A thing, my lord?
Of nothing. Bring me to him.
My lord!
Hide fox and all after.
My lord!
My good Lord Hamlet!
I have sent to seek him,
and to find the body.
How dangerous is it
that this man goes loose.
Yet must not we put
the strong law on him.
He's loved of the distracted multitude...
...who like not in their judgment,
but their eyes...
...and where 'tis so...
...the offender's scourge is weighed,
but never the offense.
To bear all smooth and even...
...this sudden sending him away must seem
deliberate pause.
Diseases desperate grown...
...by desperate appliance are relieved,
or not at all.
How now, what hath befall'n?
Where the dead body is bestowed
we cannot get from him.
-Where is he?
-Without, guarded, to know your pleasure.
-Bring him before us.
-Ho, Guildenstern.
Bring in my lord.
-Now, Hamlet, where's Polonius?
-At supper.
At supper? Where?
Not where he eats, but where he is eaten.
A certain convocation of politic worms
are e'en at him.
Your worm is your only emperor for diet.
We fat all creatures else to fat us,
and we fat ourselves for maggots.
Your fat king and your lean beggar
is but variable service:
Two dishes, but to one table.
-That's the end.
-Alas, alas.
A man may fish with the worm
that hath eat of a king...
...and eat of the fish
that hath fed of that worm.
-What dost thou mean?
...but too show you how a king may go
a progress through the guts of a beggar.
Where is Polonius?
In heaven. Send thither to see.
If your messenger find him not there...
...seek him i' th' other place yourself.
But if indeed you find him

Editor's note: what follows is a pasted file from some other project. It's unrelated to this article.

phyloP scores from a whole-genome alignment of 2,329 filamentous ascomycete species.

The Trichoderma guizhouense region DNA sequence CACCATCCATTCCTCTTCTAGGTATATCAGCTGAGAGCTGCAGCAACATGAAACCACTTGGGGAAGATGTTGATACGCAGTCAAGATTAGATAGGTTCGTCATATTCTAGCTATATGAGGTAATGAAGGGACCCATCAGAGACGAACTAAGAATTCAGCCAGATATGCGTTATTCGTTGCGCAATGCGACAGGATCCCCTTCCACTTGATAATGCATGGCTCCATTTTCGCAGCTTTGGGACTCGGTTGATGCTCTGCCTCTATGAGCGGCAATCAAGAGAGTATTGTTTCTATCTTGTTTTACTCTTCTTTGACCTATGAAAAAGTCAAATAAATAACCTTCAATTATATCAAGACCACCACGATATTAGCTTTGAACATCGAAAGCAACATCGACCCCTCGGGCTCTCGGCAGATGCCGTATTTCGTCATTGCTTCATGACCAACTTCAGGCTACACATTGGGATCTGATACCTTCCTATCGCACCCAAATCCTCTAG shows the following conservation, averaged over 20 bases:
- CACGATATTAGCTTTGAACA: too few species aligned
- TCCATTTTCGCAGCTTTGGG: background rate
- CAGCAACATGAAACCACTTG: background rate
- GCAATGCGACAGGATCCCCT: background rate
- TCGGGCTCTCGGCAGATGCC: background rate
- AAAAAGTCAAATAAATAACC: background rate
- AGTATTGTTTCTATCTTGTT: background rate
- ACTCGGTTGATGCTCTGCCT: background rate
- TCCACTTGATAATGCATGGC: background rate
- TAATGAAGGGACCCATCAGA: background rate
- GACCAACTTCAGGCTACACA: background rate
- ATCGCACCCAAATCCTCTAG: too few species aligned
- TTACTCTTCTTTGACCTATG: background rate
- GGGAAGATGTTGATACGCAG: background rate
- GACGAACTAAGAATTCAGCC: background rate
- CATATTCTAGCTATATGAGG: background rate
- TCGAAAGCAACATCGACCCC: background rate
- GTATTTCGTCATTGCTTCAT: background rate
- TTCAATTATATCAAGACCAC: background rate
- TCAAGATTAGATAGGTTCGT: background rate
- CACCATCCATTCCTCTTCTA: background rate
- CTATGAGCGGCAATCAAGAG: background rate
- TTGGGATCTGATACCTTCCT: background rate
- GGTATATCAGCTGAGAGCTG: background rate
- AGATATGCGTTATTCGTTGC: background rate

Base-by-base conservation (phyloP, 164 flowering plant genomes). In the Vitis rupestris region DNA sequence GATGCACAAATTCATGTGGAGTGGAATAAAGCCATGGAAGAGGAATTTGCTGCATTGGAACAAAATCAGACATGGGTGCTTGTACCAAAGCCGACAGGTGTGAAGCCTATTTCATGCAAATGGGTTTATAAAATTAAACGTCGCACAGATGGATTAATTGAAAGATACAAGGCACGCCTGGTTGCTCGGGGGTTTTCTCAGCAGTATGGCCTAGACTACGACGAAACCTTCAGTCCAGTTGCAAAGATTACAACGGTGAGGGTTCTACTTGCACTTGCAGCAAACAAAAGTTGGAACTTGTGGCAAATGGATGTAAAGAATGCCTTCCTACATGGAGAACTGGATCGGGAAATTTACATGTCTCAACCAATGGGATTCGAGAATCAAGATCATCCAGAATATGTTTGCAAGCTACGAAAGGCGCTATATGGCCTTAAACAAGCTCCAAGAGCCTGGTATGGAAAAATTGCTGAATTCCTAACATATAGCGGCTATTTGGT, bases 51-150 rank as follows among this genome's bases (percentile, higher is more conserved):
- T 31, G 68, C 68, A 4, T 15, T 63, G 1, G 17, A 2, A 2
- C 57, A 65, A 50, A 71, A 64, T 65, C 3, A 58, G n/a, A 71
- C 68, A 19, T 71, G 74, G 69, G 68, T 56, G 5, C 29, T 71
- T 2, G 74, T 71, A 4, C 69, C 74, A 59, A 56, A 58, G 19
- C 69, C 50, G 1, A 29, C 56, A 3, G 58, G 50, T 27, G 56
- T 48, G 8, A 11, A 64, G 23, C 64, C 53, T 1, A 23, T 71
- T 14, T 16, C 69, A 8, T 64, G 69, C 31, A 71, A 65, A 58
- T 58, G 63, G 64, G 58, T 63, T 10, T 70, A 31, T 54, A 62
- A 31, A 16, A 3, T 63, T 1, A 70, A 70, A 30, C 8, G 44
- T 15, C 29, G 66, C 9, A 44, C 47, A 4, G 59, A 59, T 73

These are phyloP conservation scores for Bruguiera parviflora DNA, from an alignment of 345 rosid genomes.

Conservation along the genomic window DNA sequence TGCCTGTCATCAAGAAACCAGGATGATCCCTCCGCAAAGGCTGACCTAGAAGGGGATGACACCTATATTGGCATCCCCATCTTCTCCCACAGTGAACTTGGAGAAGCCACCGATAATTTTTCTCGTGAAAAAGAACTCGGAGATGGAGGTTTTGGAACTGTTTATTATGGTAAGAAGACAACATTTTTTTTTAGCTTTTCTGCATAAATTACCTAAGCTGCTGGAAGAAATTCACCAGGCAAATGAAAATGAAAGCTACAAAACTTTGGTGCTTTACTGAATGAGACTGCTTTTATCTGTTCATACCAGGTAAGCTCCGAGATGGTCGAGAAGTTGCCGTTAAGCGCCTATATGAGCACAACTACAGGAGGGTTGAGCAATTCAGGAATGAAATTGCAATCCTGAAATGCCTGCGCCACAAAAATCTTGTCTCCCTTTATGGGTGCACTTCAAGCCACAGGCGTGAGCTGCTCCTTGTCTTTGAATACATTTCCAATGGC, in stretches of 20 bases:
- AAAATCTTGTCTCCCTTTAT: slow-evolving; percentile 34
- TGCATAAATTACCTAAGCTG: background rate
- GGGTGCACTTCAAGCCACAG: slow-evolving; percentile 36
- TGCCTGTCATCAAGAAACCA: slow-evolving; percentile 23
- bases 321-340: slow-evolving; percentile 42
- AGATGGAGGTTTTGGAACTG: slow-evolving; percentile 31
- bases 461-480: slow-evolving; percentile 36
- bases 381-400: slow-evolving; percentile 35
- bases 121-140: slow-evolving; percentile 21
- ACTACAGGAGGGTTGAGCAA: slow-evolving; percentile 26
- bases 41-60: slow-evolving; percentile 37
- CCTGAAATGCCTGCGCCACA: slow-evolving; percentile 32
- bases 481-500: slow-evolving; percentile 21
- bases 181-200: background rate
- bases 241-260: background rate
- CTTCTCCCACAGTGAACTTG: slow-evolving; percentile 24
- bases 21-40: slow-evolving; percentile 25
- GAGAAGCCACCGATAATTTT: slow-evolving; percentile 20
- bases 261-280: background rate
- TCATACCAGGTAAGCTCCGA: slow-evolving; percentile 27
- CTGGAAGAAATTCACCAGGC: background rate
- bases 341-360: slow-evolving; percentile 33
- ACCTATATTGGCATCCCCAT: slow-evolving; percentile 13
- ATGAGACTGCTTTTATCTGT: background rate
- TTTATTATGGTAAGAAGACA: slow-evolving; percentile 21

not this month...
...you shall nose him
as you go up the stairs into the lobby.
Go seek him there.
He will stay till you come.
Hamlet, this deed of thine,
for thine especial safety--
Which we do tender as we dearly grieve
for that which thou hast done.
--must send thee hence
with fiery quickness.
Therefore prepare thyself.
The bark is ready, and the wind at help...
...and everything is bent for England.
-For England?
-Ay, Hamlet.
-So is it if thou knew'st our purposes.
I see a cherub that sees them.
But come, for England.
Farewell, dear mother.
-Thy loving father, Hamlet.
Father and mother is man and wife...
...man and wife is one flesh...
...and so my mother.
...for England.
Follow him. Tempt him with speed aboard.
Ill have him hence tonight.
Away. Everything is sealed and done
that else leans on th' affair.
Pray you, make haste.
And England...
...if my love thou hold'st at aught--
My great power thereof may give thee sense
since yet thy cicatrice looks raw and red...
...after the Danish sword,
and thy free awe pays homage to us.
--thou mayst not coldly set
our sovereign process...
...which imports at full,
by letters congruing to that effect...
...the present death of Hamlet!
Do it, England.
For like the hectic in my blood he rages...
...and thou must cure me.
Till I know 'tis done...
...howe'er my haps,
my joys were ne'er begun.
Go, captain.
From me, greet the Danish king.
Tell him that by his license, Fortinbras
craves the conveyance...
...of a promised march over his kingdom.
You know the rendezvous.
If that his majesty would aught with us...
...we shall express our duty in his eye...
...and let him know so.
-I will do't, my lord.
...softly on.
Good sir, whose powers are these?
They are of Norway, sir.
How purposed, sir, I pray you?
Against some part of Poland.
-Who commands them, sir?
-The nephew of Old Norway, Fortinbras.
Goes it against the main of Poland, sir,
or for some frontier?
Truly to speak...
...and with no addition...
...we go to gain a little patch of ground
that hath in it no profit but the name.